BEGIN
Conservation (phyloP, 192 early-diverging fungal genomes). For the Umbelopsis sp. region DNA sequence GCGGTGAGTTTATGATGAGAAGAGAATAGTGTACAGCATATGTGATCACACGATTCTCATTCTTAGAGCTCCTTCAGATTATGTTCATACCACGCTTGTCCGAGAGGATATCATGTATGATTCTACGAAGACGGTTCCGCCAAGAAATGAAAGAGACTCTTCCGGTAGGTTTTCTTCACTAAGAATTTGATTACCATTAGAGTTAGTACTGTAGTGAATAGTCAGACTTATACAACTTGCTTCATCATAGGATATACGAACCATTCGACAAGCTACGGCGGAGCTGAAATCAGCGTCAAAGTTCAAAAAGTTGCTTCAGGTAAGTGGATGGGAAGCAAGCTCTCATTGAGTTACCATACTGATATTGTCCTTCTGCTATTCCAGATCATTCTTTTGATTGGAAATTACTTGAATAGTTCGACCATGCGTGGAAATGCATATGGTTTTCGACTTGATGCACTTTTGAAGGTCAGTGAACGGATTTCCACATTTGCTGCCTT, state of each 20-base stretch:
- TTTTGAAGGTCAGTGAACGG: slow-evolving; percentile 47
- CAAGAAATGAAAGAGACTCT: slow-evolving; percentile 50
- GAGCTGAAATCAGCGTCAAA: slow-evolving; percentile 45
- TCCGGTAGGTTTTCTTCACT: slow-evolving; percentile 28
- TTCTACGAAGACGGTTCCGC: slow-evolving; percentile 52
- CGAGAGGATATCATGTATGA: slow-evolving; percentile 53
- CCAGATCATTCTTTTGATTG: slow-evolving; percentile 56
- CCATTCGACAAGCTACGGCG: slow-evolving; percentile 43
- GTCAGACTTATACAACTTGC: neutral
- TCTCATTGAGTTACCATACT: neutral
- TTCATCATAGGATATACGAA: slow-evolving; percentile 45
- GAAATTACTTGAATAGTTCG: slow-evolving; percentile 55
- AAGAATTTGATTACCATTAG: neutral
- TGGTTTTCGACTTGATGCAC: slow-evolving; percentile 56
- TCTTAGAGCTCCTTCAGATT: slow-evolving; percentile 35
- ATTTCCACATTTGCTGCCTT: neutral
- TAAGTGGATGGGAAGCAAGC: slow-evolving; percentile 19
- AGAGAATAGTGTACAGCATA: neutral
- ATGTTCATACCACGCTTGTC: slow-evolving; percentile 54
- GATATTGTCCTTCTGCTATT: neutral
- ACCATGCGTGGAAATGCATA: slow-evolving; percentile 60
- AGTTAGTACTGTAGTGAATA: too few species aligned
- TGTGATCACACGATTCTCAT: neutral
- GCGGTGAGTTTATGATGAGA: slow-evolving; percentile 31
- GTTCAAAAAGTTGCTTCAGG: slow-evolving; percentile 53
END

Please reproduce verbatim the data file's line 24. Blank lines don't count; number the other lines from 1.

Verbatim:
- TGTGATCACACGATTCTCAT: neutral